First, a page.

Since the industrial revolution in the mid 18th century, the manufacturing industry has become a vital part of every country’s economy. From ship building to the production of advanced electronics, manufacturing encompasses a diverse range of specific tasks and can create millions of components and finished products for consumer and business use.
As the manufacturing industry has become more sophisticated, it has relied more on a wide range of different processes. Today, the use of robotics and computers is driving some of these key processes, however, some core activities still rely on methods that have been used for several decades.
In this article, four distinct types of manufacturing processes are explored in detail. They include a mix of older production methods and some of the latest processes that have only become widespread in recent years.
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The casting process has taken place in manufacturing for thousands of years. In fact, the first evidence of casting dates back to 3200 BC after archaeologists found a copper frog that had been made using a casting process. Typically, casting involves the heating of a solid material to extremely high temperatures so that it changes into a liquid state. Metal is commonly used in this process and is then poured into a mold or cast where it will then cool and resolidify, taking the shape of the cast.
There are a wide range of specific types of casting and you can read more about them here. Today, casting is a frequently used industrial process in a wide range of manufacturing sectors from automobile production, construction, and the aerospace industry to farming and mining.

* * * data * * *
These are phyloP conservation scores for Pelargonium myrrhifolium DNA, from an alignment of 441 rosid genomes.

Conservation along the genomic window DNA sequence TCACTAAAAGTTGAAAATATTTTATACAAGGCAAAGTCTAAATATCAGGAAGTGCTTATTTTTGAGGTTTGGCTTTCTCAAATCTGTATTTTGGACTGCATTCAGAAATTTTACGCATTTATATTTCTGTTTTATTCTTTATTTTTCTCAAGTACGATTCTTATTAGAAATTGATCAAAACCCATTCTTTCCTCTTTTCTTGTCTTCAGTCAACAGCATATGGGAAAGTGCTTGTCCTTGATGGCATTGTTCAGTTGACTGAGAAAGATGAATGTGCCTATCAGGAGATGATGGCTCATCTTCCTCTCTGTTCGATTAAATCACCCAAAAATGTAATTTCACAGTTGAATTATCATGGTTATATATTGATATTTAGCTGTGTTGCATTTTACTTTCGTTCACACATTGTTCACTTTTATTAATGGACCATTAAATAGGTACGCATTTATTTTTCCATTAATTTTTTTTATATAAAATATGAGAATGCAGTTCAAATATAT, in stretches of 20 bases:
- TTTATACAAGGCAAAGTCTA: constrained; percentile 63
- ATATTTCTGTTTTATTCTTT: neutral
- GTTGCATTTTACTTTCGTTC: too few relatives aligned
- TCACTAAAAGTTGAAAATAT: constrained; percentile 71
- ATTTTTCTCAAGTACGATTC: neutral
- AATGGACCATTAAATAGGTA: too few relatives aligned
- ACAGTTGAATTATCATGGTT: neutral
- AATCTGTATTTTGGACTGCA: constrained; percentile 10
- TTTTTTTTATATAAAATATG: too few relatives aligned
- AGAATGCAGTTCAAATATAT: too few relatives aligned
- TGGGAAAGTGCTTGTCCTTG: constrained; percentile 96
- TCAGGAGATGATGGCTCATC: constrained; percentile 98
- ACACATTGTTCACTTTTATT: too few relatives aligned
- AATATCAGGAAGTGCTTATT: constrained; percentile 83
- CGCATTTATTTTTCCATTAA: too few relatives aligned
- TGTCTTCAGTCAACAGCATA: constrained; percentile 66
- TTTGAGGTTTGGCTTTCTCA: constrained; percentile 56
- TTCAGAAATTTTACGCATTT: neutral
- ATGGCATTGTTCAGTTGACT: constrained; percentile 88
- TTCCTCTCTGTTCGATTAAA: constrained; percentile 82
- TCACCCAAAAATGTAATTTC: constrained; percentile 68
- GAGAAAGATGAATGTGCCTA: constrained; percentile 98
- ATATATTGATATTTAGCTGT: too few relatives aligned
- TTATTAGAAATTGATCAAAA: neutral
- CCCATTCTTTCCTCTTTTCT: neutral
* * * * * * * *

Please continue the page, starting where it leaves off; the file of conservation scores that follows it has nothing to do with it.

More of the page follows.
Welding is the process of using high temperatures to heat a material and cause it to melt before joining two or more pieces of material together via fusion. Often, metal is used to weld components together as it creates a strong and resilient joining point. However, today, the use of other welding materials such as plastics is becoming increasingly commonplace. In some circumstances, a process air heater will be utilized to achieve a suitable and consistent temperature for the melting of various materials to enable welding to take place
The process of welding dates back to the 19th century when it was used by blacksmiths using a process of arc welding. Today, welding can be achieved with a variety of different methods including the use of laser beams and even ultrasound technology.
3. 3D Printing
3D Printing is a recent type of technology and its full range of uses within industry are still being explored and understood. A computer design will be created of the component or item that needs to be constructed (often by using CAD software). This design is then sent to the 3D printer which constructs the object by building layers of material onto each other.
Types of plastic and resins are often used in 3D printing, however, recent advances in this technology have allowed the use of some types of metal to be 3D printed. This has led to the jewelry industry increasingly utilizing 3D printing processes in the design and production of pieces of intricate rings, chains and other precious metal items. A key benefit of this manufacturing process in the creation of jewelry is that it allows highly customized designs to be created along with extremely intricate finishing.
4. Laser Engraving
A final key manufacturing process is laser engraving. This is commonly used to mark components in the automobile industry and there are a range of different laser engraving machines that can achieve this.
Engraving is a precision manufacturing process which benefits from the latest technology to allow minute but legible engraving tasks to be completed to a high standard of accuracy and consistency. Some laser engravers don’t generate high levels of heat which makes them suitable for engraving tasks where the material shouldn’t be heated or deformed during the process.